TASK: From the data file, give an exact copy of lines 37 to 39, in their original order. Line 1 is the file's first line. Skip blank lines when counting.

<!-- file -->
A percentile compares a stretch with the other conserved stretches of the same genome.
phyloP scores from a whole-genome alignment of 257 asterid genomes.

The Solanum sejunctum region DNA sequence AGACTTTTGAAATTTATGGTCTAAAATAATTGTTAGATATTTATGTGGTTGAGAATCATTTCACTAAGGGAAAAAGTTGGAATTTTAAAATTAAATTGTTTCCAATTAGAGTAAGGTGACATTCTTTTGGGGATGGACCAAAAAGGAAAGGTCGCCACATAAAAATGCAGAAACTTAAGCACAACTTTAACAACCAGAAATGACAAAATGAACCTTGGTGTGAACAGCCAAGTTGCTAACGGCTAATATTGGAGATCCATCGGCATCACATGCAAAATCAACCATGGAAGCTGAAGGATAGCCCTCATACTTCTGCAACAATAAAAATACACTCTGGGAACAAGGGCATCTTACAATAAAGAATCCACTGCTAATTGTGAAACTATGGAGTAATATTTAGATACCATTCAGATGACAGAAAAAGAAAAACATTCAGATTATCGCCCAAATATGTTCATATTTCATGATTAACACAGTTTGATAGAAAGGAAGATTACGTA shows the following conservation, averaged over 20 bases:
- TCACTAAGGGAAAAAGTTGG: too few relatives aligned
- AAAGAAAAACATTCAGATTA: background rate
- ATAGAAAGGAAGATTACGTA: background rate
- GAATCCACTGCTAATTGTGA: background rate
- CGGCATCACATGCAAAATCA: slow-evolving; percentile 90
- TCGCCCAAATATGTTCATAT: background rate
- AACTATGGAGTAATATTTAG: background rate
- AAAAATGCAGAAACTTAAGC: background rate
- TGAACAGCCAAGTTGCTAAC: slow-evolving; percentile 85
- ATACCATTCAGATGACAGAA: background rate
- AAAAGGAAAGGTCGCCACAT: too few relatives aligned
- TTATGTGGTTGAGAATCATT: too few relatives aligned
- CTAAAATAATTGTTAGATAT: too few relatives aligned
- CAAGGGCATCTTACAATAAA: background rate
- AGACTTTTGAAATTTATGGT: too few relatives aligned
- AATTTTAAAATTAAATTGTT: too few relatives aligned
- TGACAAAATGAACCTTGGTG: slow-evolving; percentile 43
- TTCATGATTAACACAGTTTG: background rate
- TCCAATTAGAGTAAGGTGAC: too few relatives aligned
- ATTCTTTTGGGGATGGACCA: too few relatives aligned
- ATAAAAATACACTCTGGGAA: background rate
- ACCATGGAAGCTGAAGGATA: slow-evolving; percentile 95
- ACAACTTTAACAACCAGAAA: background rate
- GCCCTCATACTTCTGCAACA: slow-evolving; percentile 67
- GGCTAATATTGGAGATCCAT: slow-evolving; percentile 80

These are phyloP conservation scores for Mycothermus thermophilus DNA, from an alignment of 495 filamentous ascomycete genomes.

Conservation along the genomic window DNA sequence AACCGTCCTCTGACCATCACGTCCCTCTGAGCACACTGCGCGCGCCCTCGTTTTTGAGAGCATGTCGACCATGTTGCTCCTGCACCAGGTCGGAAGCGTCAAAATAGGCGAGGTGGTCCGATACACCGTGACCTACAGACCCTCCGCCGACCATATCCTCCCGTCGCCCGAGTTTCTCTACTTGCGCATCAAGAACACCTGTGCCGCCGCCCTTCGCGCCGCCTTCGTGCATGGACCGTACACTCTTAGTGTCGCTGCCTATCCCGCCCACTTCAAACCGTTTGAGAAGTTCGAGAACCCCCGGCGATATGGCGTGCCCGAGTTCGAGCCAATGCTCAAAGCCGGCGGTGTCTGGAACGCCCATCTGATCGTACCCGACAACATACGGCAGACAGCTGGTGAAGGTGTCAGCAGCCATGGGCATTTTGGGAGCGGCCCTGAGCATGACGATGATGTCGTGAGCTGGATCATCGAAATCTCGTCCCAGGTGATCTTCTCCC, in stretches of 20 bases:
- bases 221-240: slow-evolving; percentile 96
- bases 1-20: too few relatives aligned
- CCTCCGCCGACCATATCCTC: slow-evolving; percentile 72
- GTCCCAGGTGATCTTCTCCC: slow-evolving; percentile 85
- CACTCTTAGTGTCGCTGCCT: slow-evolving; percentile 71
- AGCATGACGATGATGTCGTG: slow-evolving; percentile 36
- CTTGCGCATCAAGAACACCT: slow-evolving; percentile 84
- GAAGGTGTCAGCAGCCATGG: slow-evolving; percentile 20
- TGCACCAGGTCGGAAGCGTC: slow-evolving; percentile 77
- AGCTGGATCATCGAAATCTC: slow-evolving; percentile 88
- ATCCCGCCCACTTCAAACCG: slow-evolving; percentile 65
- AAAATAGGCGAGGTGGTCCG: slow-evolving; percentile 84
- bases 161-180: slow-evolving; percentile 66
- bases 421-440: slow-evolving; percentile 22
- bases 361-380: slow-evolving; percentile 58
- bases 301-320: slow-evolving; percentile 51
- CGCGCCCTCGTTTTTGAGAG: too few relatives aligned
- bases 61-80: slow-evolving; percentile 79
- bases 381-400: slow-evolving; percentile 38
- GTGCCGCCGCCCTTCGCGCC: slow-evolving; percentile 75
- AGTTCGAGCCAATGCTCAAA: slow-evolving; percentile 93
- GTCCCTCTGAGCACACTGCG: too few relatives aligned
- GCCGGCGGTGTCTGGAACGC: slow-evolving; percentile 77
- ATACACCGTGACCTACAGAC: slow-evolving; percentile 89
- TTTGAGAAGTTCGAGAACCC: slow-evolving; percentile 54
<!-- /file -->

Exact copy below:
- CTTGCGCATCAAGAACACCT: slow-evolving; percentile 84
- GAAGGTGTCAGCAGCCATGG: slow-evolving; percentile 20
- TGCACCAGGTCGGAAGCGTC: slow-evolving; percentile 77